They wanted the film to look as real as possible.  “The finished result seems to us, no, the opposite of real.  It seems stylized in the extreme” (Callow 501).  The tension between the objective and subjective creates a fascinating tension on screen.  Toland’s generous tutoring influenced Welles’ entire film career, and the credits of Citizen Kane reflect his gratitude.  But, it wasn’t just the visuals that were revolutionary.  Welles was a radio guy, and he understood sound in a different way than others in Hollywood, it could be ambient or demanding, it could overlap, or there could be silence.  Editor Robert Wise said, “He overwhelmed me with his radio background and his masterful use of sound, stretching the boundaries of how I thought sound could be used” (Callow 524).

Welles is in every respect the creator of Charles Foster Kane, and plays him from youth to old age.  He told Bogdanovich in This is Orson Welles, “I was just as heavily made up as a young man as I was as an old man.  I read once–Norman Mailer wrote something or other–that when I was young, I was the most beautiful man anybody had ever seen.  Yes! Made up for Citizen Kane! And for only 5 days!” (Callow 506).

The film enraged William Randolph Hearst, who tried to have it banned (no such thing as bad publicity—he of all people should have known that). Does a public figure have the rights to fictional treatment of their own life? In this Kardashian-drenched era, fewer and fewer people seem to care.  The Hearst press refused to run ads, and RKO was intimidated enough to delay the release, and then booking it into less prestigious theaters than they had originally planned.  The critics loved it, but the public stayed away, and the lingering threat of a Hearst lawsuit impeded wide distribution.

RKO hid it in the vaults by 1942, after showing a loss of $150,000.  After 1950, screenings evaporated.  The film was not shown in Paris until 1946, but then Andre Bazin of Cahiers du Cinema began to champion it.  Francois Truffaut wrote, “To shoot Citizen Kane at twenty five years of age, is this not the dream of all the young habitues of the cinematheques?” (Carringer 118). “We loved this film because it was complete: psychological, social, poetic, dramatic, comic, baroque, strict and demanding.  It is a demonstration of the force of power, and an attack on the force of power, it is a hymn to youth, and a meditation on old age, it is an essay on the vanity of all material ambition and at the same time a poem on old age and the solitude of exceptional human beings, genius or monster or monstrous genius (Gottesman 130). In the late fifties, the film became a staple of college repertory film series, at the same time RKO sold its film library to television.  Pauline Kael wrote about the film at a Berkeley screening, and Peter Bogdanovich’s program notes for a MoMA showing in 1961 was a major force in creating its reputation as a classic.  As the decades passed by, the reputation of Citizen Kane remains stellar.  Martin Scorsese said, “The one key element we learned from Welles was the power of ambition.  In a sense, he is responsible for inspiring more people to be film directors than anyone else in the history of the cinema” (Leaming 200)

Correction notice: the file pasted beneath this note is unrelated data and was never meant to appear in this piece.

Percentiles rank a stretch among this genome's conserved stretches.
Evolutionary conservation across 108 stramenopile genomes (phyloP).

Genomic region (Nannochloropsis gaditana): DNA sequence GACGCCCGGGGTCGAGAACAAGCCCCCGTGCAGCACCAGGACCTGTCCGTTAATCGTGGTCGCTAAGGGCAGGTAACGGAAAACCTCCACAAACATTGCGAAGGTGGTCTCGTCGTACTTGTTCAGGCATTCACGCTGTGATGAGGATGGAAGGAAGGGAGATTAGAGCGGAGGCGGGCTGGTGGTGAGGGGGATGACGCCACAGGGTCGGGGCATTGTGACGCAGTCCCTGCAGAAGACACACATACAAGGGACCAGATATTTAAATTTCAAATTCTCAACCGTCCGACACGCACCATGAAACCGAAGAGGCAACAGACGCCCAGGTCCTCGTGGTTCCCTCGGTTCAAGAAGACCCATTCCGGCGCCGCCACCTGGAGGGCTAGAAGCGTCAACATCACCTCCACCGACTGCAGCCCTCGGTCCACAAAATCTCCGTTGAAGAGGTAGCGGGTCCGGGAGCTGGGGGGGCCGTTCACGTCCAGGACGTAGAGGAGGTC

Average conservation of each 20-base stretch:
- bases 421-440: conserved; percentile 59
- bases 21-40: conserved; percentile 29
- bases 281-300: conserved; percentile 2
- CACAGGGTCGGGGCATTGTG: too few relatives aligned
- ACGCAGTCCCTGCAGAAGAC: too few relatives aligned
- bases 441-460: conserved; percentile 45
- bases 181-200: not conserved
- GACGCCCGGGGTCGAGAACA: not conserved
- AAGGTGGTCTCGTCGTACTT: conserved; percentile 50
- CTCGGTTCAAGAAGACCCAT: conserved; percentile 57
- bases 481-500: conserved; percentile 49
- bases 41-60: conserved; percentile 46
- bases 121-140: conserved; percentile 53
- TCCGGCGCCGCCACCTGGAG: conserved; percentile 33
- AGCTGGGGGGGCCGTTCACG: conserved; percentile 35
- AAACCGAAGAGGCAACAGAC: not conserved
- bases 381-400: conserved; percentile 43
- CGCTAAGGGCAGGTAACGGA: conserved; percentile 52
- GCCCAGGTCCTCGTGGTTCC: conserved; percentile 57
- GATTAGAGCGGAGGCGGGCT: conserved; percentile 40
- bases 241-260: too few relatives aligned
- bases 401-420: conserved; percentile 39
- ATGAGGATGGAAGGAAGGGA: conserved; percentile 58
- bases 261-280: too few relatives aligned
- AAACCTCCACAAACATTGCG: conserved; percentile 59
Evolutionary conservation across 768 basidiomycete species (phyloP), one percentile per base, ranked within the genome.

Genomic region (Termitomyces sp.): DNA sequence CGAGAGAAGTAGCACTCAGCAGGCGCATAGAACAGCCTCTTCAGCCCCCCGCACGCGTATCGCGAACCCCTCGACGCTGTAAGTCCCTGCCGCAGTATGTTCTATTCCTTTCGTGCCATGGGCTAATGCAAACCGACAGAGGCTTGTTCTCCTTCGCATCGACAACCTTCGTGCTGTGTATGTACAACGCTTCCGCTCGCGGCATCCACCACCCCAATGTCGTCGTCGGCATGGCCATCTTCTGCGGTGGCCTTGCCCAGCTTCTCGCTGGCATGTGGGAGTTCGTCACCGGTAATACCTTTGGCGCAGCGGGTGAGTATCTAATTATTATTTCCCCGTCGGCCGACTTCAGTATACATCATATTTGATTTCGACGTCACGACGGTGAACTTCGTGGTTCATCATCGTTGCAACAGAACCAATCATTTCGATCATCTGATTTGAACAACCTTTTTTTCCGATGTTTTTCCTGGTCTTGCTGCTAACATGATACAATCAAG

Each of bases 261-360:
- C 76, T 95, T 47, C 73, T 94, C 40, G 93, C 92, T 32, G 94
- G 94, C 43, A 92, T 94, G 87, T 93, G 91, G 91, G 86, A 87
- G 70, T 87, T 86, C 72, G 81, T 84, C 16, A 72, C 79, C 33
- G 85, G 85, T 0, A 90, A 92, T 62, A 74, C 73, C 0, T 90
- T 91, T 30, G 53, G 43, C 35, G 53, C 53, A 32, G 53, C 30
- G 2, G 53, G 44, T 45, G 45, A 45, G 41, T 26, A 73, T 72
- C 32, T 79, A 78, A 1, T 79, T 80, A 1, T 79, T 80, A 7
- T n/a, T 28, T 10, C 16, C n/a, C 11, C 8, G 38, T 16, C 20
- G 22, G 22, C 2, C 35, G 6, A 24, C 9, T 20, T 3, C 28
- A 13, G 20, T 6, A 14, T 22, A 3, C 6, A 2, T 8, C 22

Photo from anonymous Movie Star Scrapbook, c. 1941. Caption reads: “Orson Welles’ discoveries have a way of going places, and St. Louis Mo.’s Ruth Warrick’s no exception. Neighboring Kansas City liked the looks of the 5’6” 120-lb. blue-eyed kid, elected her “Miss Jubilesta” and god-sped her off to N.Y. There she debuted on the City Hall steps with an armful of turkeys for Mayor La Guardia. So nifty a job did she do of this and soap-opry-ing on the radio, it wasn’t long before she was exposed to the great Mr. Welles and shot upwards in the world in “Citizen Kane” and currently in United Artists’ “The Corsican Brothers.” Radio proved her forte romantically, too ’cause it was there she met Eric Rolf, her hubby and papa to 9-month old Karen Elizabeth. She can coax music out of a piano and violin like a one-man band. Reads constantly and has something of a literary bug, harking back to a $5 prize for a “Prevention and Cure of Tuberculosis” thesis in high school. Hates bridge and dieting. And it’s no wonder, what with a figger like hers and angel food al la Warrick around the house!”


“I found myself alone with him (Hearst) in an elevator in the Fairmont Hotel on the night Kane opened in San Francisco.  He and my father had been chums, so I introduced myself and asked him if he’d like to come to the opening of the picture.  He didn’t answer.  As he was getting off at his floor, I said, “Charles Foster Kane would have accepted!”–Orson Welles.


If you would like to hear me on the radio discussing Citizen Kane with Frank Stasio and Marsha Gordon on WUNC radio’s “The State of Things” listen here:


Sources include:  Citizen Kane: A BFI Film Classic Guide by Laura Mulvey, Orson Welles: A Biography by Barbara Leaming, Orson Welles: The Road to Xanadu by Simon Callow, The Making of Citizen Kane, by Robert L. Carringer, Focus on Citizen Kane edited by Ronald Gottesman, This is Orson Welles by Peter Bogdanovich, Louis Pizzitola’s chapter on Citizen Kane in Hearst Over Hollywood: Power, Passion and Propaganda in the Movies has a fresh point of view. Check out the great website at

c.Moviediva2000November 2015